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5th Joint meeting of the European Society for Paediatric Endocrinology (ESPE) and the Lawson Wilkins Society for Pediatric Endocrinology (LWPES). Stockholm, Sweden, June 22-26, 1997. Abstracts.

https://arctichealth.org/en/permalink/ahliterature34454
Source
Horm Res. 1997;48 Suppl 2:1-212
Publication Type
Conference/Meeting Material
Article
Date
1997

Aircraft loading and freezer enhancements: lessons for medical research in remote communities.

https://arctichealth.org/en/permalink/ahliterature156317
Source
Air Med J. 2008 Jul-Aug;27(4):188-92
Publication Type
Article
Author
Roy Gagnon
Faith Gagnon
Constadina Panagiotopoulos
Author Affiliation
Endocrinology & Diabetes Unit, BC Children's Hospital, University of British Columbia, Vancouver, BC, Canada.
Source
Air Med J. 2008 Jul-Aug;27(4):188-92
Language
English
Publication Type
Article
Keywords
Aircraft
Canada
Child
Diabetes Mellitus, Type 2 - diagnosis
Endocrinology
Freezing
Glucose Intolerance - diagnosis
Health Services Research
Humans
Meteorological Concepts
Rural Health Services
Specimen Handling - instrumentation
Travel
Abstract
Type 2 diabetes (T2D) and impaired glucose tolerance (IGT), historically extremely rare in children, is becoming prevalent among First Nations children. In Canada, many of these children live in remote villages accessible only by float plane. Because T2D has many long-term health implications, prevention and early identification are critical.
We developed a process for sending a fully equipped endocrinology team to a remote community to screen the children for T2D and IGT. Float plane (sea plane) travel has several unexpected limitations for a medical research team. These include having to travel in good visibility (visual flight rules), limited payload capacity, and restriction against transporting dry ice. The benefits include avoiding the usual security restrictions.
We developed and tested a custom-built insulation jacket and system of backup battery packs for the countertop -25 degrees C freezer (in lieu of dry ice) to transport frozen blood samples from the village to our hospital's laboratory. We also ensured that the five-member research team, its equipment, and the consumable supplies stayed within the maximum takeoff weight of the airplane and met center-of-gravity criteria to ensure a safe flight.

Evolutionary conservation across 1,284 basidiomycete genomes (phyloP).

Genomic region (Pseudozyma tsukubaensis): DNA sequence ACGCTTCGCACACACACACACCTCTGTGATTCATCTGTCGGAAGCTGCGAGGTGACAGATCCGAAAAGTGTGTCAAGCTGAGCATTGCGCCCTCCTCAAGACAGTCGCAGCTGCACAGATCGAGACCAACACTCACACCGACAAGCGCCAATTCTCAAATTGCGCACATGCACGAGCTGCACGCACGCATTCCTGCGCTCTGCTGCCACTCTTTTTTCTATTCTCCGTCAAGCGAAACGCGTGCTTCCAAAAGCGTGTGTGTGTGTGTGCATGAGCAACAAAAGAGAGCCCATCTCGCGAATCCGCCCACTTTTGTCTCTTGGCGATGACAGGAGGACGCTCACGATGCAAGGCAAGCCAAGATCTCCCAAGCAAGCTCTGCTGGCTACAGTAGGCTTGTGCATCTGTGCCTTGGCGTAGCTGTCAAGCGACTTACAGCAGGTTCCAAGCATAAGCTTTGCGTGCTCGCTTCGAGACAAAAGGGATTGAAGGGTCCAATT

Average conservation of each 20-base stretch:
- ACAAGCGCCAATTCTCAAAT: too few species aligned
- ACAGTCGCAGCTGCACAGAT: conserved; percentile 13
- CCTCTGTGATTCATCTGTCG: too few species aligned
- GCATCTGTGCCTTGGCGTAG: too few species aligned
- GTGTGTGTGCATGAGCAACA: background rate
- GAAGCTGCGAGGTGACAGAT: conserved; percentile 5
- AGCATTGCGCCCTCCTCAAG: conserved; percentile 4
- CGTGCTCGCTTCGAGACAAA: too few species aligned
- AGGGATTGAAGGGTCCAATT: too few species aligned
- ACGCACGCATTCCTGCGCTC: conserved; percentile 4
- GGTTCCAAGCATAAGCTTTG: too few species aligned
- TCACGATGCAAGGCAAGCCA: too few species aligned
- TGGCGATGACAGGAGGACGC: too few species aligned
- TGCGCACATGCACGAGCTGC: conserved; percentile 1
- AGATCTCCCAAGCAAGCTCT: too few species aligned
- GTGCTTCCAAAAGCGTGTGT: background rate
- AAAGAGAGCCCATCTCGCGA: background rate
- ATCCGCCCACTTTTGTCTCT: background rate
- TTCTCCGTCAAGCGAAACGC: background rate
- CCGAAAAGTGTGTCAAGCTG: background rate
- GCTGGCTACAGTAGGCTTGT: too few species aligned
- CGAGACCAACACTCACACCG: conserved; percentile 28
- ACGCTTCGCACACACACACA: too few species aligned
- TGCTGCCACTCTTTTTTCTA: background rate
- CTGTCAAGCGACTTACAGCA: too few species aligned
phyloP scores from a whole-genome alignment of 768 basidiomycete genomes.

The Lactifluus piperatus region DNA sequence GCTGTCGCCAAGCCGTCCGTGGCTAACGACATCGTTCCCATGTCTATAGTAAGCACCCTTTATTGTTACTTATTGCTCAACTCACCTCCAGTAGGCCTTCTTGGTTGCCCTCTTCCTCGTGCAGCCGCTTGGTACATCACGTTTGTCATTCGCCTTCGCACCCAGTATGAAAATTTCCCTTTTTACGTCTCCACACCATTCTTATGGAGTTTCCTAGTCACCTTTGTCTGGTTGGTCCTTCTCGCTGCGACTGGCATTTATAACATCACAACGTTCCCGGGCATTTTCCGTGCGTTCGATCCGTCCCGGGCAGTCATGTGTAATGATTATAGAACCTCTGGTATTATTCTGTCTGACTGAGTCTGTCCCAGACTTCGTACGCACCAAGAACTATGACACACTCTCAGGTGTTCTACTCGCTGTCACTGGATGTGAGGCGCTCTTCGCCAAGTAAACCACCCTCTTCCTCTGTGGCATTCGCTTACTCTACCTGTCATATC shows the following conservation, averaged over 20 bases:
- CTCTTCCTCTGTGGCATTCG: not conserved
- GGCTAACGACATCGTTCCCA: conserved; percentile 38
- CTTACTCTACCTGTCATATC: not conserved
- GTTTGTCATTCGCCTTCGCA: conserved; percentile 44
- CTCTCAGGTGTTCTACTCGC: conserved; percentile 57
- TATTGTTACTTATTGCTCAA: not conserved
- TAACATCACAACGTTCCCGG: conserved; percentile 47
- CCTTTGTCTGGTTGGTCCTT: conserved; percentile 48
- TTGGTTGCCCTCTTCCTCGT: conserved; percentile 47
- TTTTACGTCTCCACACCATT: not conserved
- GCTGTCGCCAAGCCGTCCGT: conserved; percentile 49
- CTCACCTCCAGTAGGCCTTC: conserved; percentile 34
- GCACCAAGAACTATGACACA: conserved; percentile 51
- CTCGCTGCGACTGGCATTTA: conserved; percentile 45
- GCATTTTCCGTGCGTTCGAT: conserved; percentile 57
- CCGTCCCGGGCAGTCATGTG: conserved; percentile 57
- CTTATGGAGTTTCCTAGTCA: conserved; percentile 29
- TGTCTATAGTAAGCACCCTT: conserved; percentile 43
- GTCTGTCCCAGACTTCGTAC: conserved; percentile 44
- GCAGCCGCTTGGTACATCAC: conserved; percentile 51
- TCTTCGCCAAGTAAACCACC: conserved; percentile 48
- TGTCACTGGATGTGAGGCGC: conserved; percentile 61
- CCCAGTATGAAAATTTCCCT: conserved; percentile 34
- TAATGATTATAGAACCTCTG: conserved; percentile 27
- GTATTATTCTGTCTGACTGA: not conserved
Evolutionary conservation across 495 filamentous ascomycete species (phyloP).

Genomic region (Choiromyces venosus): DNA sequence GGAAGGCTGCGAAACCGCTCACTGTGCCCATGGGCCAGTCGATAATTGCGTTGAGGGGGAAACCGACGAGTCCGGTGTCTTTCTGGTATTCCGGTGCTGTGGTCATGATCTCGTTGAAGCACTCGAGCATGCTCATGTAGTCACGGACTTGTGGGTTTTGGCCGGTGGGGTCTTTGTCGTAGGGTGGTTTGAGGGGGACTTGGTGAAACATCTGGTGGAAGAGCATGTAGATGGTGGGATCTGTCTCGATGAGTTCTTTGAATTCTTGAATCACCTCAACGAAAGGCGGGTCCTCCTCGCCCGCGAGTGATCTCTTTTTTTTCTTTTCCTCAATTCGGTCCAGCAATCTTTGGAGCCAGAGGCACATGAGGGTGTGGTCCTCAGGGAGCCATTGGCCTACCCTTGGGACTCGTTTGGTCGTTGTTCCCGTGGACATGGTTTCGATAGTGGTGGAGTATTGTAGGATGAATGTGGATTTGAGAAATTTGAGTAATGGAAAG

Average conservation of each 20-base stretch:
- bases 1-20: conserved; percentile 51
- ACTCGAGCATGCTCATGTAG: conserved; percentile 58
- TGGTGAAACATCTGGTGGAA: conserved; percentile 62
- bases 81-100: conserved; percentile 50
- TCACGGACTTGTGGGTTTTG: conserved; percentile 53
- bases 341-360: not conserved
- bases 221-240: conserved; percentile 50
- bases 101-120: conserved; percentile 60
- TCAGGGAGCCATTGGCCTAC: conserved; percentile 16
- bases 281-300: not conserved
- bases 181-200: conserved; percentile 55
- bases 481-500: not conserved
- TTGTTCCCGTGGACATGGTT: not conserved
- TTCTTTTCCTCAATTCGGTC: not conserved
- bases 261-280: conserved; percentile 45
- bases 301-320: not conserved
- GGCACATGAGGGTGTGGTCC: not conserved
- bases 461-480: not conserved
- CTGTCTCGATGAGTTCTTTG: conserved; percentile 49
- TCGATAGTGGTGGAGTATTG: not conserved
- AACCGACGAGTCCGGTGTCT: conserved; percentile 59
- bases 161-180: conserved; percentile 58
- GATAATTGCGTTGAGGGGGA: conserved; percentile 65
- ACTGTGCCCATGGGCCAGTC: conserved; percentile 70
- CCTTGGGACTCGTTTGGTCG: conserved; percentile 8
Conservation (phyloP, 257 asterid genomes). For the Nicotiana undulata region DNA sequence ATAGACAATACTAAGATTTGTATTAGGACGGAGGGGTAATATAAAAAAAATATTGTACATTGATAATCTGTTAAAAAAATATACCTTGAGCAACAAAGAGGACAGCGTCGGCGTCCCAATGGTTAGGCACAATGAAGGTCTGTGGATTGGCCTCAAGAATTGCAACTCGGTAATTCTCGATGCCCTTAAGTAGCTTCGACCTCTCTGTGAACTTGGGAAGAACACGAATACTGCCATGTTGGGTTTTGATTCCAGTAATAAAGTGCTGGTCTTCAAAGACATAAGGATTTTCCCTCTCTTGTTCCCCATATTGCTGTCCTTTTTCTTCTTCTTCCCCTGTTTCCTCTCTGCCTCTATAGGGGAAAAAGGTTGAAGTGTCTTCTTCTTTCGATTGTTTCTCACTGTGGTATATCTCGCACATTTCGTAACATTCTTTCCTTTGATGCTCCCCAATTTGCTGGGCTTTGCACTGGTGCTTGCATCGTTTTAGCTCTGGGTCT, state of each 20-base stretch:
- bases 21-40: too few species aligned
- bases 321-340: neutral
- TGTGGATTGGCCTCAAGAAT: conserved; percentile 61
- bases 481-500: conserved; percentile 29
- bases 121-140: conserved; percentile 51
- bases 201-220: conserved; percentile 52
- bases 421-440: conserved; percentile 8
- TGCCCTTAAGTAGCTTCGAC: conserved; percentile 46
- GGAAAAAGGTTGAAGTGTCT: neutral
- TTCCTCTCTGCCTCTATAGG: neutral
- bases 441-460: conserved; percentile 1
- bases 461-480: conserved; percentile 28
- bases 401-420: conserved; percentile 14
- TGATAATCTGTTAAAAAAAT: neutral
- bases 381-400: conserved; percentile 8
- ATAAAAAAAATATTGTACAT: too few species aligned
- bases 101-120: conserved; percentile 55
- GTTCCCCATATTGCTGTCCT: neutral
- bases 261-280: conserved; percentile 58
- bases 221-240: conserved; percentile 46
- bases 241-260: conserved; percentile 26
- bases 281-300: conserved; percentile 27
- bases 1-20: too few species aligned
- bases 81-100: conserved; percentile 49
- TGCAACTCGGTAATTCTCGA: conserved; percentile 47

Using the insulated freezer, sample integrity was maintained throughout the flight, and a safe weight-and-balance trip was achieved for the team and supplies. The team obtained complete T2D screening data on 88% of children in the remote community.
PubMed ID
18603216 View in PubMed
Less detail

[Ambulatory medical services for patients with diabetes mellitus].

https://arctichealth.org/en/permalink/ahliterature103367
Source
Sov Zdravookhr. 1990;(3):31-5
Publication Type
Article
Date
1990
Author
Ia S Mindlin
A V Utenkov
Source
Sov Zdravookhr. 1990;(3):31-5
Date
1990
Language
Russian
Publication Type
Article
Keywords
Adult
Ambulatory Care - organization & administration - standards
Diabetes Mellitus - diagnosis - therapy
Endocrinology - standards
Family Practice - standards
Female
Health services needs and demand
Humans
Interprofessional Relations
Male
Middle Aged
Moscow
Patient Care Team - organization & administration - standards
Abstract
The article submits the results of the study of the organization and quality of care for diabetic patients, the dynamic observation of which at the out-patient establishments is provided by endocrinologists. The total structure of diabetic patients, the follow-up system, the dimensions of screening, the adequacy of treatment are analysed. It is demonstrated that the lack of continuity and interrelation between endocrinologists and district general practitioners in providing care to diabetic patients, the majority of whom have combined pathology, will result in inadequate provision of curative and preventive care to diabetic patients, according to the expert assessment.